–       Creepy fountains (seriously, these will give me nightmares for weeks)

–       Odd clocks (I adore odd clocks)

–       One of the goriest statues I’ve ever seen of Perseus slaying the Medusa (note the neck)

–       Parking jobs that would give your average New Yorker hives just to witness

–       Near indecent amounts of gelato (don’t they look like they’re mere moments away from escaping and coming after your dog?)

– And even MORE scooters!

And then we took a quickie half an hour train to Bologna.  Tomorrow, the first day of my experiences with the Bologna Book Fair.  Woot!

*Eddie Izzard quote

About Elizabeth Bird

Elizabeth Bird is currently the Collection Development Manager of the Evanston Public Library system and a former Materials Specialist for New York Public Library. She has served on Newbery, written for Horn Book, and has done other lovely little things that she'd love to tell you about but that she's sure you'd find more interesting to hear of in person. Her opinions are her own and do not reflect those of EPL, SLJ, or any of the other acronyms you might be able to name. Follow her on Twitter: @fuseeight.


  1. What lovely pictures! I visited Florence once, years ago, so it’s nice to have a little virtual visit. Have a gelato for me!

  2. Not a children’s book, but a wonderful one on Florence and tourists is E.M. Forester’s A ROOM WITH A VIEW. Terrific movie too.

  3. Pippo the Fool by Tracey E. Fern; illus. by Pau Estrada (Charlesbridge, 2009). And Nancy Willard has one called The Flying Bed (I haven’t read it, but my Florence envy might drive me to it!). Enjoy!

  4. Wait! How could I have forgotten The Hinky Pink by Megan McDonald! Brian Floca’s illustrations of Florence (not to mention the frontispiece map) are gorgeous.

  5. Lucky you! Can’t wait to hear about the book fair. Sounds like your trip is off to a great start.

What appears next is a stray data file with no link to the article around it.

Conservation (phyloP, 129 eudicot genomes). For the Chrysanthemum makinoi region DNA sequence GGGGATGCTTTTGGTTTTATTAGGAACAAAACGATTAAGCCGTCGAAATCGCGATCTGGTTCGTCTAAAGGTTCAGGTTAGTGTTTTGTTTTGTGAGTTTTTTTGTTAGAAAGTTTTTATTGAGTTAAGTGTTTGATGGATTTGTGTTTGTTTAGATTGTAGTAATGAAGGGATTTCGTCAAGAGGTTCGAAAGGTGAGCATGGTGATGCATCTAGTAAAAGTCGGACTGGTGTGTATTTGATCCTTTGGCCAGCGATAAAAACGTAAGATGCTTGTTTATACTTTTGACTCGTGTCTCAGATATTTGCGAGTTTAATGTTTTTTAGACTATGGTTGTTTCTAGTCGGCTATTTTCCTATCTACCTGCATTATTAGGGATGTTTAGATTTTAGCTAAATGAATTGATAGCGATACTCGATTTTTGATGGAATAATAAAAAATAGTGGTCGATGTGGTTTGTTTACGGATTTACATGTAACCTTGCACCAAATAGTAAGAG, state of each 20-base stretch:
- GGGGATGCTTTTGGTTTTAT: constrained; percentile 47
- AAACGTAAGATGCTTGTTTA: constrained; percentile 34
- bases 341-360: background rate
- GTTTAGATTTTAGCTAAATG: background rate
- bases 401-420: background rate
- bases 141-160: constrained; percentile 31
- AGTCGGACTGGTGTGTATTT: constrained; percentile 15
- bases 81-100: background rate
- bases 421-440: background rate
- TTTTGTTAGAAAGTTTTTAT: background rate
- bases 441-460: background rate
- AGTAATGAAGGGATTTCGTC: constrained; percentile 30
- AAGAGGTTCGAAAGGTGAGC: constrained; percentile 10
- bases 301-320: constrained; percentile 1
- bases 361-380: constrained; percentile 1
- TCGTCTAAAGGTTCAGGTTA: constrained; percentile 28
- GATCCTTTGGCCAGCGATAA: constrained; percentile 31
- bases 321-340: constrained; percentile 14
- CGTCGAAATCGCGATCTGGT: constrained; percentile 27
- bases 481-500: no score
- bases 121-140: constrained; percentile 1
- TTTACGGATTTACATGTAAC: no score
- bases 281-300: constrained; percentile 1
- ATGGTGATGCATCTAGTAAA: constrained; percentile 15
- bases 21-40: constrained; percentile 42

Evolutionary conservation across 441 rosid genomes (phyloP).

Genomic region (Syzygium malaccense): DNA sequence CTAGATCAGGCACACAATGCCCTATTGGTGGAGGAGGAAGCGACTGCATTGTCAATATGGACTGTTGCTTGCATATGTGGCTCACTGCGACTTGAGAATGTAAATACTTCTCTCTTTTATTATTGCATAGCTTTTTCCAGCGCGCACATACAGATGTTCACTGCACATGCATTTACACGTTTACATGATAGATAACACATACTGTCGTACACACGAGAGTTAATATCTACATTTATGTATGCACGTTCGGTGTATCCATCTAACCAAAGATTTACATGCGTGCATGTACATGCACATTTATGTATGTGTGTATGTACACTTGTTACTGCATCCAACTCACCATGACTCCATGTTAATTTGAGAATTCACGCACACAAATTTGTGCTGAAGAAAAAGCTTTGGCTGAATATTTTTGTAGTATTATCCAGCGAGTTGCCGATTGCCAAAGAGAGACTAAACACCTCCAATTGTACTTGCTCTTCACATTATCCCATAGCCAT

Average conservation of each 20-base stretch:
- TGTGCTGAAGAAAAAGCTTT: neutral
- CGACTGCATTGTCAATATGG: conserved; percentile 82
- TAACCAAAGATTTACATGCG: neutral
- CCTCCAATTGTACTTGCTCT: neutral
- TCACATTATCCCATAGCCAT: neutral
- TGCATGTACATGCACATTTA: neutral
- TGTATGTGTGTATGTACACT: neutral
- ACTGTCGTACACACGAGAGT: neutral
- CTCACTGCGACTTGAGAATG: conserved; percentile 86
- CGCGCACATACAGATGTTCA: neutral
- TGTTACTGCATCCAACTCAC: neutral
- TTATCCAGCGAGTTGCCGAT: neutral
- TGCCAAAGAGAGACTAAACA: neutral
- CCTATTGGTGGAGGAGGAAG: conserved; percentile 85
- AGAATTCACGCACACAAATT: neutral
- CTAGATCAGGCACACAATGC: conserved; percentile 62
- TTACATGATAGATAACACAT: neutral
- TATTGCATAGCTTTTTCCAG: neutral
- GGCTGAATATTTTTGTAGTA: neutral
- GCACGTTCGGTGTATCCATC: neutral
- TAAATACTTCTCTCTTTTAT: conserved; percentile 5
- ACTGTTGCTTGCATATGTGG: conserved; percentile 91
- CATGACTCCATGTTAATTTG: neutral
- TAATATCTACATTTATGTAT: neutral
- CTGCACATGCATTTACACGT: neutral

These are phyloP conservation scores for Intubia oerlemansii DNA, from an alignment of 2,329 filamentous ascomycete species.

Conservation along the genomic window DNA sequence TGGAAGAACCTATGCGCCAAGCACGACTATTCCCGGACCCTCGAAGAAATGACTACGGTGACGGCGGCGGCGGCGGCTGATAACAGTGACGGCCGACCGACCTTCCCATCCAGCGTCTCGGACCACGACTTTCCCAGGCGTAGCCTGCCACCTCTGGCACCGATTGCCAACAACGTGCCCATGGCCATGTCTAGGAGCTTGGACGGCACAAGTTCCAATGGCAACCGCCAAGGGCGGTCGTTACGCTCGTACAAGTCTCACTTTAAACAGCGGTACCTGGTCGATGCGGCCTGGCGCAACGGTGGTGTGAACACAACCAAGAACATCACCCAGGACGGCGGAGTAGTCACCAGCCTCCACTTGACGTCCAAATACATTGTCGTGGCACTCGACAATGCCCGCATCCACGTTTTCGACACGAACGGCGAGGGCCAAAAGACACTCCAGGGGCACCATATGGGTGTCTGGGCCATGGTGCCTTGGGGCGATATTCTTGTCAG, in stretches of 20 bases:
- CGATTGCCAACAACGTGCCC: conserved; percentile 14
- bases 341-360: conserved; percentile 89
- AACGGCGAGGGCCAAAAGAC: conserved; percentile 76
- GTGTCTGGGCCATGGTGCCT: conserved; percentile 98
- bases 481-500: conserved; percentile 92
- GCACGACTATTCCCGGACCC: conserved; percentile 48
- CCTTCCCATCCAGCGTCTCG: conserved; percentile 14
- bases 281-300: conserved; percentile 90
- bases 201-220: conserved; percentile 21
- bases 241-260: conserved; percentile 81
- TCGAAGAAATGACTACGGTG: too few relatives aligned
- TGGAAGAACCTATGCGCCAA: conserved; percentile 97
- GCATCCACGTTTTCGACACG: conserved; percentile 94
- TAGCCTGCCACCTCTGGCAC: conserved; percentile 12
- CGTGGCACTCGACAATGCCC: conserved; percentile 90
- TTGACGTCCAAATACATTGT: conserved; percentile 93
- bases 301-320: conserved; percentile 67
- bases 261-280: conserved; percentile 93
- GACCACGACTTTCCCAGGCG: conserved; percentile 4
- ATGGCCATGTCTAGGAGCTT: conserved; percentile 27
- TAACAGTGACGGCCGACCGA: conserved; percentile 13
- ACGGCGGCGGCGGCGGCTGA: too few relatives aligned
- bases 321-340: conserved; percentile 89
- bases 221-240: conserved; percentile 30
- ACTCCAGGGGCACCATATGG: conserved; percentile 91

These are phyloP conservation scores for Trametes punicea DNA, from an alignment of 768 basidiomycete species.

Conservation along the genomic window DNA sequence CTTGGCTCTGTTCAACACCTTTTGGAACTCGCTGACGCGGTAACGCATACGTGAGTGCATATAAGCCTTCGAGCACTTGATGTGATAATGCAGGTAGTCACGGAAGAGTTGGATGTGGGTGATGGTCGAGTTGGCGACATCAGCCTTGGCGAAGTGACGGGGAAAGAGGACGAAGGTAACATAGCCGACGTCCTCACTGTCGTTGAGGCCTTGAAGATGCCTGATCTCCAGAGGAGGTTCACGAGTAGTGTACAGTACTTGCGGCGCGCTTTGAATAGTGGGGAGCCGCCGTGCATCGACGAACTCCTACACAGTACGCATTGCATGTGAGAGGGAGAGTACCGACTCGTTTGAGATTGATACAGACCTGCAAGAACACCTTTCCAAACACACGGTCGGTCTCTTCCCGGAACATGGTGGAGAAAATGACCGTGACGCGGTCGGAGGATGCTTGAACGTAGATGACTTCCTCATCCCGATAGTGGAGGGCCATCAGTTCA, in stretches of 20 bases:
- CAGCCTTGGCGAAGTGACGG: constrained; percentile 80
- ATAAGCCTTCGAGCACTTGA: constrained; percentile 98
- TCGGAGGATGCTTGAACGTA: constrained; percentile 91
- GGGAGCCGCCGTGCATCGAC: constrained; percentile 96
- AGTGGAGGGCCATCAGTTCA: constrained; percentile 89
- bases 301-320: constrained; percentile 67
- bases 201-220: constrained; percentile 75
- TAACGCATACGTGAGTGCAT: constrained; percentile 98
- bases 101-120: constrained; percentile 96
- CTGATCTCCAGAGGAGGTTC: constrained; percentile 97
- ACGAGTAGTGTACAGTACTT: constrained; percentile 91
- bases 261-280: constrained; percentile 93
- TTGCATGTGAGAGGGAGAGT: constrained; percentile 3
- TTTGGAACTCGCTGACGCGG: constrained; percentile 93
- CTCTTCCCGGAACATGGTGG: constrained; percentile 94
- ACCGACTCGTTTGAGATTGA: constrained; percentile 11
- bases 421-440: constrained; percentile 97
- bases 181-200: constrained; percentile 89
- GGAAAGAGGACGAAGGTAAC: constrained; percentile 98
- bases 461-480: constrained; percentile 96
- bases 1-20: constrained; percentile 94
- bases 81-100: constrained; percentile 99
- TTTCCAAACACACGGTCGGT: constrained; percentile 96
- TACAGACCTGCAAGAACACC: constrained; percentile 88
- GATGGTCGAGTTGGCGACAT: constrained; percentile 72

6. My favorite children’s book set in Italy is The Diary of Melanie Martin by Carol Weston. Have you read it?

    • Elizabeth Bird says:

      Melanie Martin no, though we definitely have her books in my library. And HInky Pink!!! How the heck did I forget HInky Pink? I will have to reread my copy immediately when I get home in repentance. Well played, Anamaria. That was three you mentioned in one shot.

  7. “City of Flowers” in Mary Hoffman’s Stravaganza series takes place in Giglia, an alternate version of Florence. Those books always make me long to visit Italy…

  8. I love Florence! Beautiful city. Great art. Did you get to Uffizi Gallery?

  9. Betsy! While you were / are overseas, NPR quoted YOU talking about e-books for preschoolers.
    (you famous New York City librarian, you.) They not only quoted your words, but had an audio clip from you. I heard it while I was parking my car at my library and I refused to get out of the car until the NPR piece was done. -w0

  10. oh, when you’re in Bologna, make sure to visit the children’s book store right by the main piazza. It’s called Giannino Stoppani: Libreria per Ragazzi and it’s AWESOME!!! all kinds of original artwork and tons of books. Bologna Book Fair also has a featured book shop just down the way from there, too. Basically, if you’re near the Piazza Maggiore, you’ll see signs for it. But totally worth it. Plus, there are all kinds of fun narrow streets there with yummy shops.

  11. It’s nice to have the Hinky-Pink thought of — pre-trip, mid-trip, or post-trip. Thank you for the shout out, Anamaria. Divertiti in Italia, Bezzi!